Sunday, August 5, 2012


These velvety yellow (and greenish) little globes are a rare purchase for me. They are usually rock hard when I buy them; when they "ripen" they just get weird. The Larousse Gastronomique puts it more eloquently:
The fruit should be bought properly ripe, since once picked it stops ripening and might either be hard and bitter or become soft and floury.
At least the pits, or stones, come out very easily.

Just cut them in half, circling the stone, peel the halves apart and pluck the stone from the center. They come out cleanly. Again, the Larousse states it more elegantly:
The smooth stone (pit), which comes away easily, contains an edible kernel which is used to flavour apricot jam.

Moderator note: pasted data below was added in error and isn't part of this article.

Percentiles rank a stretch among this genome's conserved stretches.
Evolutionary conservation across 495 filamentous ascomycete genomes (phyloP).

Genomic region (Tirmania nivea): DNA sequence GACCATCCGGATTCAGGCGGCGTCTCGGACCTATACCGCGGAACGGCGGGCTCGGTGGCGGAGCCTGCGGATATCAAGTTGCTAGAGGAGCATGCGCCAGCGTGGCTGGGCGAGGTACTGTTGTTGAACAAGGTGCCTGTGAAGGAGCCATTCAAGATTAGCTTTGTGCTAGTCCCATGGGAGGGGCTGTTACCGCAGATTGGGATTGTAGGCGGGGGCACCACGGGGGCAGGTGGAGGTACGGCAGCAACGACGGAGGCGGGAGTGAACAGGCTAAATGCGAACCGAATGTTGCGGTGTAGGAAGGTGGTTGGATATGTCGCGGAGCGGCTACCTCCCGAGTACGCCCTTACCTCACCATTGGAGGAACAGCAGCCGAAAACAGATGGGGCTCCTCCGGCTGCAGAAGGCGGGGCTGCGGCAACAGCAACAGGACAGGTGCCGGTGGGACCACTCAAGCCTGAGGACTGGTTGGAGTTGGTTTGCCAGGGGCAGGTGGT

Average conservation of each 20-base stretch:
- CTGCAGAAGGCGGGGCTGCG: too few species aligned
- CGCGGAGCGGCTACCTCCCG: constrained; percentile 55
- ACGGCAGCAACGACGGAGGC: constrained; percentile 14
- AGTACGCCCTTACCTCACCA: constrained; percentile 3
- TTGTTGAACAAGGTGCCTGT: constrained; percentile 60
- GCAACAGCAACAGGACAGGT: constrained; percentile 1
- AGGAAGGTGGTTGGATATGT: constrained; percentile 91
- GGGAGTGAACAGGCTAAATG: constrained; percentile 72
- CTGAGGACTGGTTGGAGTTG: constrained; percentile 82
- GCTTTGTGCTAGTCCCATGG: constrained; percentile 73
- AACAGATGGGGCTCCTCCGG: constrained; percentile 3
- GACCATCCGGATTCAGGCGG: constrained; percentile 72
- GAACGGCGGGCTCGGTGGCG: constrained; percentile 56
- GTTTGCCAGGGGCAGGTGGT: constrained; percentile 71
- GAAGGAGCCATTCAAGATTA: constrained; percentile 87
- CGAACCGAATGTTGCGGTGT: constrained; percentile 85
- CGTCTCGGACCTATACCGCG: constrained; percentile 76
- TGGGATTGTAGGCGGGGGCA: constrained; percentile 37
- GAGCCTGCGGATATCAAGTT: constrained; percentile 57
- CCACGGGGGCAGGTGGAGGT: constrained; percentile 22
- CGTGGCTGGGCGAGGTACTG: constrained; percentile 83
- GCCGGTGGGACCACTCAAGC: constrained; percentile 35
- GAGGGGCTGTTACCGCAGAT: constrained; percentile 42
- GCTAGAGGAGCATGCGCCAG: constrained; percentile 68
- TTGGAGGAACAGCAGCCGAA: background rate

I didn't know about the edible kernel. I wonder how best to get the kernel out. I'll look into that if I get some more of these.

Hard or not, these things are like little balls of sunshine. And the Larousse has a comment about that too.
The ancient Greeks called the apricot 'golden egg of the Sun', but in the Middle Ages it was thought to cause fever.
I hope they are good in cake.

Apricots, available by the pound at Grower's Direct for $1.79. The seven shown were 0.77 lbs, if you're interested.